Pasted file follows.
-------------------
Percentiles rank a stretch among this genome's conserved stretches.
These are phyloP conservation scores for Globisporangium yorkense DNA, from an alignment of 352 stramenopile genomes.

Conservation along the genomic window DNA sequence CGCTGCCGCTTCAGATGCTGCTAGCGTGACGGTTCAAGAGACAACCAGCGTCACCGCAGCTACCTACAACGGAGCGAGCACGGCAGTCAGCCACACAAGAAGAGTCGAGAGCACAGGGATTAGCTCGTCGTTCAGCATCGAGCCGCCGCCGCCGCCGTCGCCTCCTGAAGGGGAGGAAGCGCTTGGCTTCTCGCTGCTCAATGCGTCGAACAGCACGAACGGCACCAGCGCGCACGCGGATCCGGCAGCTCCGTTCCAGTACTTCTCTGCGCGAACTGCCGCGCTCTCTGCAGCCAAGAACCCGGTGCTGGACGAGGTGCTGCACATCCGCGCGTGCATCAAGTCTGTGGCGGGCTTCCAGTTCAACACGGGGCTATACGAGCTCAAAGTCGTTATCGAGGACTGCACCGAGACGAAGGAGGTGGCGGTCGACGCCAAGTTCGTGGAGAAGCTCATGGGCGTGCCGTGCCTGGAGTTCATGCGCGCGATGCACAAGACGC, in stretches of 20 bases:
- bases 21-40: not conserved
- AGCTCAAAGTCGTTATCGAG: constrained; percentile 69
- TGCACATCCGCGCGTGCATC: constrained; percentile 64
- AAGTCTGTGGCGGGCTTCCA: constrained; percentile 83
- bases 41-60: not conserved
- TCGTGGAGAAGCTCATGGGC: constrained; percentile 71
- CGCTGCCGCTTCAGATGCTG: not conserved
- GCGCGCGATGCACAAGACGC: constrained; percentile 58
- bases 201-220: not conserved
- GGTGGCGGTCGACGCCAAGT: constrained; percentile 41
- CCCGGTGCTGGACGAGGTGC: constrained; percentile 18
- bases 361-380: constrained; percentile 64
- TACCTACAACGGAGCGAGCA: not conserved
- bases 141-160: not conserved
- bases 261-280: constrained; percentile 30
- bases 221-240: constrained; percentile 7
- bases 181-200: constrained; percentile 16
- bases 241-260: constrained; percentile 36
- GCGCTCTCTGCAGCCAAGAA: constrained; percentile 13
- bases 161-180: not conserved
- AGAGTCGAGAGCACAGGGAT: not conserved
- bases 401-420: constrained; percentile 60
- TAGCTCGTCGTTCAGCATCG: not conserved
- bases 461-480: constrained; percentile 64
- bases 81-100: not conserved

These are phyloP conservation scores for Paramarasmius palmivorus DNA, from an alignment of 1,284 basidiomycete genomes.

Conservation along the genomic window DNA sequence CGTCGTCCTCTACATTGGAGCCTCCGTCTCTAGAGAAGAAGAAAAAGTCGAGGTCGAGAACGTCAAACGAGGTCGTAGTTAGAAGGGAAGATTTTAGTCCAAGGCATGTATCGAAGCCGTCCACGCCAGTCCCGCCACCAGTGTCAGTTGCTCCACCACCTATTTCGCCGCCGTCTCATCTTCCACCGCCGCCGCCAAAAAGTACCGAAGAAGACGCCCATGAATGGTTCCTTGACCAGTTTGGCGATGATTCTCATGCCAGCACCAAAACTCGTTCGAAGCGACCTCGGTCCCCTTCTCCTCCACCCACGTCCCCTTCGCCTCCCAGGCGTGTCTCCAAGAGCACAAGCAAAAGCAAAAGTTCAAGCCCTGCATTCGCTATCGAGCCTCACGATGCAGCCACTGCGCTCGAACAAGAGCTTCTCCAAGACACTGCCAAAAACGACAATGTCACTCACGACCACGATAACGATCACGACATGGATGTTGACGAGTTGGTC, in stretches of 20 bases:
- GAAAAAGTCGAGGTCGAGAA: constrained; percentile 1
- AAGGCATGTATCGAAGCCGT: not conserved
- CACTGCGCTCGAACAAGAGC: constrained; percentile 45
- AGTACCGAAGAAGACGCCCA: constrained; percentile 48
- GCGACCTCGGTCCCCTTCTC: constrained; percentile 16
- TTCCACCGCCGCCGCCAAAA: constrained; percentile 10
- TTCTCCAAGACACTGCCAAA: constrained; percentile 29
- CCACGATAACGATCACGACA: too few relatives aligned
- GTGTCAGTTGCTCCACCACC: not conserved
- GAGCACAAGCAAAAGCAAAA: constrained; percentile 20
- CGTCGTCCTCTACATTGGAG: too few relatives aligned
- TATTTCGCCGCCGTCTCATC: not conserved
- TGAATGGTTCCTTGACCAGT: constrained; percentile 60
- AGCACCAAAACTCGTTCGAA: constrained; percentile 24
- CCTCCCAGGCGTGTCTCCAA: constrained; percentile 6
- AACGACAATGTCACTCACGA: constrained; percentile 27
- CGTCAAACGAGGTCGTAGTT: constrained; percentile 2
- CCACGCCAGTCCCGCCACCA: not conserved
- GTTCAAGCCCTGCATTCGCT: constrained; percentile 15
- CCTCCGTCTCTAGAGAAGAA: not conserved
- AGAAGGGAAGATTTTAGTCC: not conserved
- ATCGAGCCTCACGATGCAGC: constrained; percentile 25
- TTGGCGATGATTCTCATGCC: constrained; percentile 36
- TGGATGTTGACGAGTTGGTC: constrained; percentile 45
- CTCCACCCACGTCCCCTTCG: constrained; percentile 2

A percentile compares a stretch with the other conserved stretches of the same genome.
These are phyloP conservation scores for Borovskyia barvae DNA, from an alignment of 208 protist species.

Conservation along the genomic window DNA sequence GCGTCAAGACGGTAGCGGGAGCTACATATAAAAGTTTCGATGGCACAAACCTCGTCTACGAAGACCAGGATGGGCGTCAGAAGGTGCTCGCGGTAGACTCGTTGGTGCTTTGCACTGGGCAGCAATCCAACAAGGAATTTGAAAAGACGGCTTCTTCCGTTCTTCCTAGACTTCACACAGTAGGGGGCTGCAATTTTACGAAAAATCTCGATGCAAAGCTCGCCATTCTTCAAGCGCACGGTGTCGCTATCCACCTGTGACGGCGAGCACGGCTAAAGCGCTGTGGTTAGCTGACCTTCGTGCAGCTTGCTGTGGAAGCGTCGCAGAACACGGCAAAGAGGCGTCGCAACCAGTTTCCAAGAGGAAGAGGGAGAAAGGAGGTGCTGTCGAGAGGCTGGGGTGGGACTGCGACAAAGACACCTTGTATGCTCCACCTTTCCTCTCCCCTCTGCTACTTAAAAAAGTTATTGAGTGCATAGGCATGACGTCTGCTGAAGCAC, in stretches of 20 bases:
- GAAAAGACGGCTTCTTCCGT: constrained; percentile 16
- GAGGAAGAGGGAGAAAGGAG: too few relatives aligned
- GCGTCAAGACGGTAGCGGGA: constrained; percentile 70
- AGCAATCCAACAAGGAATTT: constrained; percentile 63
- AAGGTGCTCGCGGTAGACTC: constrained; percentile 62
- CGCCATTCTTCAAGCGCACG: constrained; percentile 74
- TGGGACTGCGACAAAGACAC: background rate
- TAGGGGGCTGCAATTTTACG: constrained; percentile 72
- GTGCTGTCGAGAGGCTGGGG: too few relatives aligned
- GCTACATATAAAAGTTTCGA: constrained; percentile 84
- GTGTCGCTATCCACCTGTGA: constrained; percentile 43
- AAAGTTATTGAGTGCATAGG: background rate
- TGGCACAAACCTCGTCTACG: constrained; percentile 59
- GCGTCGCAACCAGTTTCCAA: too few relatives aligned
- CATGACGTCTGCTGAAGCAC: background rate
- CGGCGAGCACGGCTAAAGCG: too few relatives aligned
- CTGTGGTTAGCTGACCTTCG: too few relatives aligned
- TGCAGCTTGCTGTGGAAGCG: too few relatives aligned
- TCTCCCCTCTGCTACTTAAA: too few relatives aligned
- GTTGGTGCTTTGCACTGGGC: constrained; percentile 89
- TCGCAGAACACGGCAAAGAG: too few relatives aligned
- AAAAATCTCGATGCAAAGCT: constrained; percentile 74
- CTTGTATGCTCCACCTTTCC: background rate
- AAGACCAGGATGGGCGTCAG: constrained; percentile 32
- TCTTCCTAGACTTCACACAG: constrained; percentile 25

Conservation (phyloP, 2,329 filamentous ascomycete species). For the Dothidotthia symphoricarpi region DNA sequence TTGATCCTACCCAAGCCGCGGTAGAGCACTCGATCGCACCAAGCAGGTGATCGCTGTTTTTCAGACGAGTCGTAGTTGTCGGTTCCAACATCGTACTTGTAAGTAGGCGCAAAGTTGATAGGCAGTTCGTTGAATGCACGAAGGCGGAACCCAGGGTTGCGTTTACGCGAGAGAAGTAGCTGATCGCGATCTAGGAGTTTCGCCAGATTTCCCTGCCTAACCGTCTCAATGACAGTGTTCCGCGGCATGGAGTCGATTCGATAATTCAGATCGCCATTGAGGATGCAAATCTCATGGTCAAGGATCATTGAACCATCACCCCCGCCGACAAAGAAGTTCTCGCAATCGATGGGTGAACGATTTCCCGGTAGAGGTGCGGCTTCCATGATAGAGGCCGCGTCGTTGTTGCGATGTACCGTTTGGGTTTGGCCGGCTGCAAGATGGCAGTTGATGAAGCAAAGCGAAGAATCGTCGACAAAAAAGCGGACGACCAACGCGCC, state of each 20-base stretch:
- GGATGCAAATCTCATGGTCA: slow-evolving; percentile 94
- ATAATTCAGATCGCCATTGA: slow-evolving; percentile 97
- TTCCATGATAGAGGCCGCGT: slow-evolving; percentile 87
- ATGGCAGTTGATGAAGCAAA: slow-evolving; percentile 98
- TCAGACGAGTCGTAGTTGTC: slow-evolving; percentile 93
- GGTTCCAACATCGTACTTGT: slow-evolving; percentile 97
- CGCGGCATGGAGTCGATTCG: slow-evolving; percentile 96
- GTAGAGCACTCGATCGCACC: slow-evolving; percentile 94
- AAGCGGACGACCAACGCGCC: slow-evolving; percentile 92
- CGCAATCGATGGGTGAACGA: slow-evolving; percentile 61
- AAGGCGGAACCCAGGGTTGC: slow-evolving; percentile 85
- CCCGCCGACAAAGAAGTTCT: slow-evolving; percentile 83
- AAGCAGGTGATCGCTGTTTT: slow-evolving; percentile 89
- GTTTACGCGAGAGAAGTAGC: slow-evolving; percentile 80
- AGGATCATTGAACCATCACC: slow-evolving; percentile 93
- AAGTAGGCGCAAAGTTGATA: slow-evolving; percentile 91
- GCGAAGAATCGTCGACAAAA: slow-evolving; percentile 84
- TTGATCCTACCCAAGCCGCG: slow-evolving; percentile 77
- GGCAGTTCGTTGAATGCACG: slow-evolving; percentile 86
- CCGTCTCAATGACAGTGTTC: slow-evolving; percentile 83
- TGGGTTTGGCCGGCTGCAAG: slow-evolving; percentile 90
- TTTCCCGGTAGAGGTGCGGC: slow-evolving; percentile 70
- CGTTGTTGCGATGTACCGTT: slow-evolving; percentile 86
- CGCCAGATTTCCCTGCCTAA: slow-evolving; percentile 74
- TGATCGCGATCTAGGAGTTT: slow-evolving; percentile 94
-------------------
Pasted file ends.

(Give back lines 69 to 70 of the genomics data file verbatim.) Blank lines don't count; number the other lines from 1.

- GTGTCGCTATCCACCTGTGA: constrained; percentile 43
- AAAGTTATTGAGTGCATAGG: background rate